About the artist:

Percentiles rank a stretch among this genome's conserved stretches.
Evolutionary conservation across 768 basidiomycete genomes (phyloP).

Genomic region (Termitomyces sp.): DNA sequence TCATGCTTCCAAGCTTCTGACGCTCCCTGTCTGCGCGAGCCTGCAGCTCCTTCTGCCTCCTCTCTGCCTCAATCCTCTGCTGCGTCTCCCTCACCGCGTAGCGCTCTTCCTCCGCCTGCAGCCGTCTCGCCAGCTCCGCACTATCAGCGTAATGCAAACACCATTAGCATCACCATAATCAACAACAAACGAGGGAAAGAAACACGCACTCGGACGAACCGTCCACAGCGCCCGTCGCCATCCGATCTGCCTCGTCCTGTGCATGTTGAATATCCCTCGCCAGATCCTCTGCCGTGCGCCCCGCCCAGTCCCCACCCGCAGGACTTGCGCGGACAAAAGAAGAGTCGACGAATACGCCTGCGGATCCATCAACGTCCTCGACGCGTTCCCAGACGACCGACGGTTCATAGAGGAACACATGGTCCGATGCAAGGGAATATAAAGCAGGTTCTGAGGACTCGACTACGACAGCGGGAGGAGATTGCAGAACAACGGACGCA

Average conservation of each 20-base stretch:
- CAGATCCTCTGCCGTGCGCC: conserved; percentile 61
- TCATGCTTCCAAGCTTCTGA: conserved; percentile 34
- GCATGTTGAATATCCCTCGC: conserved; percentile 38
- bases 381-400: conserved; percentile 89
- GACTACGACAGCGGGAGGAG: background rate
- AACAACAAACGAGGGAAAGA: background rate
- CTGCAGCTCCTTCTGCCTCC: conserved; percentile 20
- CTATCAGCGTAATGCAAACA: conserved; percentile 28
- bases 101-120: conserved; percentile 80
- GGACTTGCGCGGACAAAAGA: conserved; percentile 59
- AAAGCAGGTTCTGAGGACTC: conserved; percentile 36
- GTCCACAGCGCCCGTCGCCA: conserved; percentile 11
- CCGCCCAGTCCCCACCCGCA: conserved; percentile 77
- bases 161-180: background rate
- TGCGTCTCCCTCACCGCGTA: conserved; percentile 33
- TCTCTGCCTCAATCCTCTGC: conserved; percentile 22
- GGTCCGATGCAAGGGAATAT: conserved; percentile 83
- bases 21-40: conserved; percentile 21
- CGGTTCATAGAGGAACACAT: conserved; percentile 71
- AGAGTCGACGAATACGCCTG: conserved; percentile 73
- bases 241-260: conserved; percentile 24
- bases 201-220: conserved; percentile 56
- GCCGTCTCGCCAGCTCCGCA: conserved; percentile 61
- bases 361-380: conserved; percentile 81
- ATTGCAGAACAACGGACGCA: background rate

Don Crouch, a New Mexico native born in Carlsbad, authentically portrays the West he loves intimately in his paintings, sculptures, drawings and prints. He grew up on a ranch until his family moved to El Paso, Texas. He backpacked then and now into the Western backcountry, from the Canadian Rockies to the deserts of Arizona, to draw, paint, and absorb the natural environment of animals, ancient Indian cultures, and historic buildings. Don's Bachelor of Arts in art is from Texas Western, El Paso, while his Masters of Fine Art is from the University of Iowa. He retired from Western Illinois University in 2011, where he taught printmaking, drawing, and sculpture for 46 years. Crouch was among 19 artists featured in the 2003 "New Art of the West 8," a biennial exhibition at the Eiteljorg Museum of American Indians and Western Art in Indianapolis. The museum showcases the work of Native Americans and other contemporary artists who create work about the American West. In the artist's statement for that show, Crouch wrote: "My early connection with horses, ranchers, ruins, artifacts, the border between the United States and Mexico, and the confluence of diverse peoples leads me to both old and new ideas, and the meeting of myth and reality. My heritage includes the form and content of my art. I am constantly aware of the cycle of the West as I encounter ancient and more recent artists and objects, often utilitarian, but left behind in the rush of history…My goal is to capture the essence of my subjects with an implicit timelessness." Crouch's work is in many public collections and has been the topic of numerous news stories and magazine features.